u/oblivi101 · 6 pointsr/Trumpgret

Maybe, maybe not. Certainly doesn’t help there were rumors that Trump kept a copy on his nightstand.

Or the whole “fake news” thing being quite literally synonymous with Hitler’s “lügenpresse” rhetoric. I will note, the term pre-dates the Third Reich by nearly a hundred years, but that doesn’t discount how it was used by fascist and our new Walmart brand fascist-wannabe president.

Besides, it’s not like there’s a book about this exact topic that just came out.

u/ShitlordX · 35 pointsr/Trumpgret

A: "Hey guys, let's create a process where an administrative subdivision of the executive branch can remove a constitutional right from US citizens without judicial oversight."

B: "What are you, some kind of fascist? We don't take people's rights away in this country without due process and a trial with competent representation!"

A: "No, really guys, it's ok. We will only do it for the bad constitutionally protected rights."

B: "Bad rights? What the fuck you talking 'bout Willis?"

A: (Whispers) "You know, the Second Amendment."

B: "Oh, say no more! I'm totally OK with that. It isn't like it is a real right anyway."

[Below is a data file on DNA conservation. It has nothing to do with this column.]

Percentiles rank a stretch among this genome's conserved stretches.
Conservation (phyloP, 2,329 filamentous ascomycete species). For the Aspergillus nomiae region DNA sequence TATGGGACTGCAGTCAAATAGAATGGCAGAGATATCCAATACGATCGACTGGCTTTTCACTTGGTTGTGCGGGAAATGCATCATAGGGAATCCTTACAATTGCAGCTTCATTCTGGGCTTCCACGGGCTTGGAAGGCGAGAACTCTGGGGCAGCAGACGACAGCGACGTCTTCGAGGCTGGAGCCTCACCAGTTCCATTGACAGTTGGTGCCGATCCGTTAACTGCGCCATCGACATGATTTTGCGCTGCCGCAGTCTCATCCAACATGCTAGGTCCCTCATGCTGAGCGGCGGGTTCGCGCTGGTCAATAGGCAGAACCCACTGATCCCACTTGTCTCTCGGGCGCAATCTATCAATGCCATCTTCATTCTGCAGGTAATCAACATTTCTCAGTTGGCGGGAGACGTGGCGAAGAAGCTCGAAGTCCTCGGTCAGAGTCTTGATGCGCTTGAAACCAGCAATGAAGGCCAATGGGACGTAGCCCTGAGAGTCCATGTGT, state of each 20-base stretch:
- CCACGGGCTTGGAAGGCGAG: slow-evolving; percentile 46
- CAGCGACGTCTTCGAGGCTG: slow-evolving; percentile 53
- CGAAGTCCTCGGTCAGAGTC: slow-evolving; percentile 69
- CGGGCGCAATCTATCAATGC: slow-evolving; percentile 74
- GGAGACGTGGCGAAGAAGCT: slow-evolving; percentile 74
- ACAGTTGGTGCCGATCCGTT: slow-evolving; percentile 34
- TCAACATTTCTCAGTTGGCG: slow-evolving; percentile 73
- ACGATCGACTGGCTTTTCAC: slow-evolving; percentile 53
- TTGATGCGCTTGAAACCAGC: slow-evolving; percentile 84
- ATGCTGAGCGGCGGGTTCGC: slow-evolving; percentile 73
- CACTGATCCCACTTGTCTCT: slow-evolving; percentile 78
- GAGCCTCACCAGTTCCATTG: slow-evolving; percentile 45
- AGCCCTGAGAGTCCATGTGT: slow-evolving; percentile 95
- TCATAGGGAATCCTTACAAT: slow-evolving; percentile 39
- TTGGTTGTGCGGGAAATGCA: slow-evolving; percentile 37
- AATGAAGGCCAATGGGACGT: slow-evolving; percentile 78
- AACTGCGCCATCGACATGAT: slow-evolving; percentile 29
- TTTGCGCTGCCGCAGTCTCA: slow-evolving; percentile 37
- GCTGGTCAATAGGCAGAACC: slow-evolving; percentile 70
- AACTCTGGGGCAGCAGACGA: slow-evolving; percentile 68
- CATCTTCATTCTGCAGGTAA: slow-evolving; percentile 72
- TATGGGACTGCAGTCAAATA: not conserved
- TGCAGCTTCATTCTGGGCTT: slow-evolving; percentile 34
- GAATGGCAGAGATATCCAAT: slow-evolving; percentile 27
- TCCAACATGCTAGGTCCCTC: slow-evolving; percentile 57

u/0ldgrumpy1 · 12 pointsr/Trumpgret

Actually it's way worse than that. Emotional reasoning affects people of all I.Q.s, they can be completely able to make rational decisions as long as they are not emotionally invested in it. As soon as it is something emotional, their reasoning goes to shit. The more intelligent they are, the better they are at defending the emotional position to themselves. And no, this isn't a false equivalence argument , there is a ton of evidence that the right wing are way worse, plus fox etc use it deliberately and always lead with something fear or anger inducing so they can get their bullshit in while logic is effectively switched off. Good sources,


u/JoseJimeniz · 52 pointsr/Trumpgret

On the day of the vote, Representative Claudia Tenney (R) swore up and down that the bill would reduce the deficit; and even bring about a surplus.


  • NPR: GOP Rep. Tenney On The Tax Bill: 'This Is Actually Going To Work'

    Initially she claims that the tax cuts will fix everything:

    > Tax cuts make growth happen. Almost all economists are now saying: if we're to continue the 3% growth we're seeing now (without even having the tax cuts passed) - we're going to be eliminating that deficit. And not only eliminating, we could see even larger growth; as we:
    > - see the stock market continue to grow
    > - see more labor participation
    > - we're seeing unemployment go down
    > And those things are going to be happening in the larger scale, and we could be seeing even greater than 3% growth. Which in a short period of time we're going to reduce the deficit, and we're also going to be reducing the long term debt of this nation. Finally growth is going to catch up.

    First of all, that's all bullshit. All of it.

    But it sounds absolutely great if it were true:

  • not only will the tax cuts will pay for themselves
  • not only will the deficit not go up
  • not only will the deficit not remain steady
  • not only will the deficit go down
  • it will trigger a surplus